Rape And Abuse of African Women? Not In Michelle Obama's "Brand"


From Eve Ensler’s piece in The Guardian:

…….despite the ongoing horrific atrocities that have taken the lives of more than 6 million people and left more than 500,000 women and girls raped and tortured, the international power elite appear to be doing nothing. They have essentially written off the DRC [Democratic Republic of the Congo] and its people, even after continued visits and promises.The day is late. It is almost 13 years into this war. The Obama administration, as in most situations these days, refuses to take a real stand. Several months ago I visited the White House to meet a high official to engage the first lady in our efforts to end sexual violence in Congo, believing that her solidarity would galvanise attention and action. I was told, essentially, that femicide was not her “brand”. Mrs Obama, I was told, was focusing on childhood obesity.

It surprised me that a woman with her capabilities lacked ambidextrous skills (or was it simply interest and will that was absent?). Then we have Secretary Clinton, who at least after much pressure visited the DRC almost a year ago, and made promises that actually meant a huge deal to the people. They were excited that the US government might finally prioritise building the political will in the Great Lakes region to end the war there. But, of course, they are still waiting. And then there is the UN. The anaemic and glacial pace and the death-like bureaucracy continue to allow and, in the case of Monuc and the security council, even help facilitate a deathly regional war.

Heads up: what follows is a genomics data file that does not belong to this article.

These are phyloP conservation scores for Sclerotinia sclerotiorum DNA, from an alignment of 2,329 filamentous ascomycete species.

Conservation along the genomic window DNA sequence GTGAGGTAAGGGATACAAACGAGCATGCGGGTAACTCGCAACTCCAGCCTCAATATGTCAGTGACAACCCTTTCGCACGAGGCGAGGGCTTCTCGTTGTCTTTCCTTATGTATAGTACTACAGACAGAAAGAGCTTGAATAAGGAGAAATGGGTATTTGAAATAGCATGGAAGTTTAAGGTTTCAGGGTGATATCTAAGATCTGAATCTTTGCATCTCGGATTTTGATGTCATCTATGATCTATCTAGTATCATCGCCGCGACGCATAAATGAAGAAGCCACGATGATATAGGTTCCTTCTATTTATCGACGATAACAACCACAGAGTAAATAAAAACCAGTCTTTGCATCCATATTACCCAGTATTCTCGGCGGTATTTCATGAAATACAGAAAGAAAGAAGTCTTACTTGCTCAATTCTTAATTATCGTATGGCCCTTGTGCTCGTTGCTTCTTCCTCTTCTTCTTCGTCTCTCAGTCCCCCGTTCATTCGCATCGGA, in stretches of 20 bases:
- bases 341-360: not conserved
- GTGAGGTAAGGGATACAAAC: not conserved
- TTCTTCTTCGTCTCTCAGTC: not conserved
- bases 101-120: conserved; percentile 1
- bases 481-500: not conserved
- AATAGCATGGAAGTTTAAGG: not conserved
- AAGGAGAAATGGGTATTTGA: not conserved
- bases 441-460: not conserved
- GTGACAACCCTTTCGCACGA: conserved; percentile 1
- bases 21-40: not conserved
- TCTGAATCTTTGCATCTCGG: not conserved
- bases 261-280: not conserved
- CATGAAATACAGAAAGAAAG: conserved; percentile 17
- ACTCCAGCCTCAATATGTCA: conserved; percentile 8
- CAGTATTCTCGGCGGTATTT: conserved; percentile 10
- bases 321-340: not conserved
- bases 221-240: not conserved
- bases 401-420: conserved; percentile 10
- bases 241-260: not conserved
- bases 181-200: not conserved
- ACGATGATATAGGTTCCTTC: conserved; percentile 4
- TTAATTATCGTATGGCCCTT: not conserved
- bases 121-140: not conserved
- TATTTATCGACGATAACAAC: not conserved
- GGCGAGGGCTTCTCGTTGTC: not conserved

From Amy Goodman’s interview:

AMY GOODMAN: Who did you speak to at the White House?

EVE ENSLER: I don’t want—well, I spoke to Valerie Jarrett, actually. And I was hoping that she would really enlist Michelle Obama in our struggle. And I was hoping that this administration would be enlisted in this struggle. It just seems to me, where women are being raped, where these kind of atrocities are occurring, it is the worst violence in the world towards women right now. And when you allow that kind of violence to proliferate, when you, in the collective unconscious of the world, say it’s OK to rape 500,000 women—8,000 women have already been raped this year. That’s reported rapes. Most women live in the bush, and they can’t report those rapes. When you as a government, when you as a world, when you as an international body, license those kind of rapes, you will see the spread of that everywhere in the world. We saw it in the Kenyan riots. We saw it in the stadium in—was it—no Ghana, in Guinea, where—we’re just seeing this proliferation now as rape as a tool.

Sad. Disgraceful.

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